WAKEFIELD — The words “student” and “homeless” used in a single sentence seems to be an incongruity but the fact is there are homeless students and a few attend classes in Wakefield’s schools.

In September, seven homeless students were enrolled in the district; in October, eight. Last January there were 11.

Homelessness does not come without a price, in terms of both emotional and societal costs as well as transportation costs.

Since September, transportation costs reached $8,348 in Wakefield for homeless students.

Superintendent of Schools Dr. Stephen K. Zrike pointed out at last night’s school board meeting that the cost is split between the student’s district of origin and Wakefield but that the money coming to Wakefield goes back to the town.

“Student homelessness is a financial burden on communities but it’s all for the benefit of the children,” he said.

In response to a question from school board member Gregory Liakos about sources to support homeless students, Zrike commented that school leaders in Wakefield are very aware of the problem and provide social and emotional support as needed.

Zrike spoke about student homelessness on behalf of Wakefield Academy Director Fred Randall. In addition to directing the Academy, Randall is the district’s homelessness liaison.

Zrike referred to the McKinney-Vento Homeless Education Assistance Act of 2002 and said that every homeless child has a right to school choice, along with transportation, nutrition, equal access and comparable services as outlined in Title 1.

(The purpose of Title 1 is to ensure that all children have a fair, equal and significant opportunity to obtain a high-quality education and reach, at a minimum, proficiency on challenging state academic achievement standards and state academic assessments.)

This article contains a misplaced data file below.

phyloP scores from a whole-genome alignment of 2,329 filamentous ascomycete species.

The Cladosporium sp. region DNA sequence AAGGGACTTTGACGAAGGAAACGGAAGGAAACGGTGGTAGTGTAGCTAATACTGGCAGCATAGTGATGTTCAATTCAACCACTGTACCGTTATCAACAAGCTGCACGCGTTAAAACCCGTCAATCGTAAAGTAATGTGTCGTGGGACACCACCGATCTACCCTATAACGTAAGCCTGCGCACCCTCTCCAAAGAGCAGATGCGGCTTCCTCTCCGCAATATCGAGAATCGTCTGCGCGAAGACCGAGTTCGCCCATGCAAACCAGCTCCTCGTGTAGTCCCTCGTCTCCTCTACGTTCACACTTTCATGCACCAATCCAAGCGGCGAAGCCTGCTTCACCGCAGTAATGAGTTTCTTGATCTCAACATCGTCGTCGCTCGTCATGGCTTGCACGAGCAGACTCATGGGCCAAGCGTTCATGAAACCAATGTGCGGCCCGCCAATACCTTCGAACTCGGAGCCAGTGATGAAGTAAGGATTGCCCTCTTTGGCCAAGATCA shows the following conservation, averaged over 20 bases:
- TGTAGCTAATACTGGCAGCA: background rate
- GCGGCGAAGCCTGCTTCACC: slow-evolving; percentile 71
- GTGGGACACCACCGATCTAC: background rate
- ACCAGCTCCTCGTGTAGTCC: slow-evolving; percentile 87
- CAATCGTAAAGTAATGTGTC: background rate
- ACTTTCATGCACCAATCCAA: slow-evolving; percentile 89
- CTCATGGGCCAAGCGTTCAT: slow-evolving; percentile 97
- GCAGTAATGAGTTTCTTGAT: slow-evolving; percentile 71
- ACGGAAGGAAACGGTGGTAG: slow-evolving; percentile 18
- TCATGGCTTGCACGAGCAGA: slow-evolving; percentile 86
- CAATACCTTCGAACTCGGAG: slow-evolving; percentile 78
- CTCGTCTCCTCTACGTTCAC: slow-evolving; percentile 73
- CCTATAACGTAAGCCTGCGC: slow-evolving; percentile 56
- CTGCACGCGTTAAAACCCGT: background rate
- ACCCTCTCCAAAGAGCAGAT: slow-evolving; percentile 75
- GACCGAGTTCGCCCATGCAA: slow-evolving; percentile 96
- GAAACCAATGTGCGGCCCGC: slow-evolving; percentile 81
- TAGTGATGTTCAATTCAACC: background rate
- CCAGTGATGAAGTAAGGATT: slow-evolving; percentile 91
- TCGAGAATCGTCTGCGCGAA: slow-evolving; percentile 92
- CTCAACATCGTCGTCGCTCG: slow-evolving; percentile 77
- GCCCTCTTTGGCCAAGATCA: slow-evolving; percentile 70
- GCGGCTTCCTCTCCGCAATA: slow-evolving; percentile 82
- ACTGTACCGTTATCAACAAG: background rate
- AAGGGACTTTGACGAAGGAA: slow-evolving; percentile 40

The McKinney-Vento Act is a federal law designed to ensure immediate enrollment and educational stability for homeless children. According to language in Zrike’s presentation, “Homeless is a journey — not an overnight event — that has enormous impact on children.”

“If students want to go to the school of their home origin, they can,” Zrike said. “If they choose another district, they can do that, too.”

According to the U.S. Department of Education, three-quarters of homeless students live “doubled up,” that is, with friends or extended family members, while 16 percent live in shelters. Some 3 percent live without shelter, and about 6 percent live “unaccompanied,” meaning they live completely on their own without parents or other family members. A significant number of homeless students have disabilities or limited English language skills.

Homelessness, as defined by the McKinney-Vento Act, extends to children living in campgrounds, shelters, cars, abandoned building, hotels or motels and those waiting to be placed in foster care.

Zrike pointed out that currently there is no policy concerning homelessness in the district but there needs to be one.

There is a fine line between temporary living situations and homelessness, Zrike said.

For example, if a parent goes to a school to enroll her grade two student and explains that she has just arrived in town and is living with her mother, yet she cannot prove residency and is unwilling to show a lease, is she housed or is she homeless?

Zrike said that building awareness among school board members and within the community is key in Randall’s role as homelessness liaison.

“We need to communicate with our counterparts (other towns),” said Zrike. “The key is training everyone, including enrollment staff, guidance counselors, principals and nurses.”

A record number of homeless students mean a record number of children being exposed to sexual trafficking, abuse, hunger and denial of their basic needs, according to Bruce Lesley, president of the First Focus Campaign for Children.

For more information about the student homelessness, or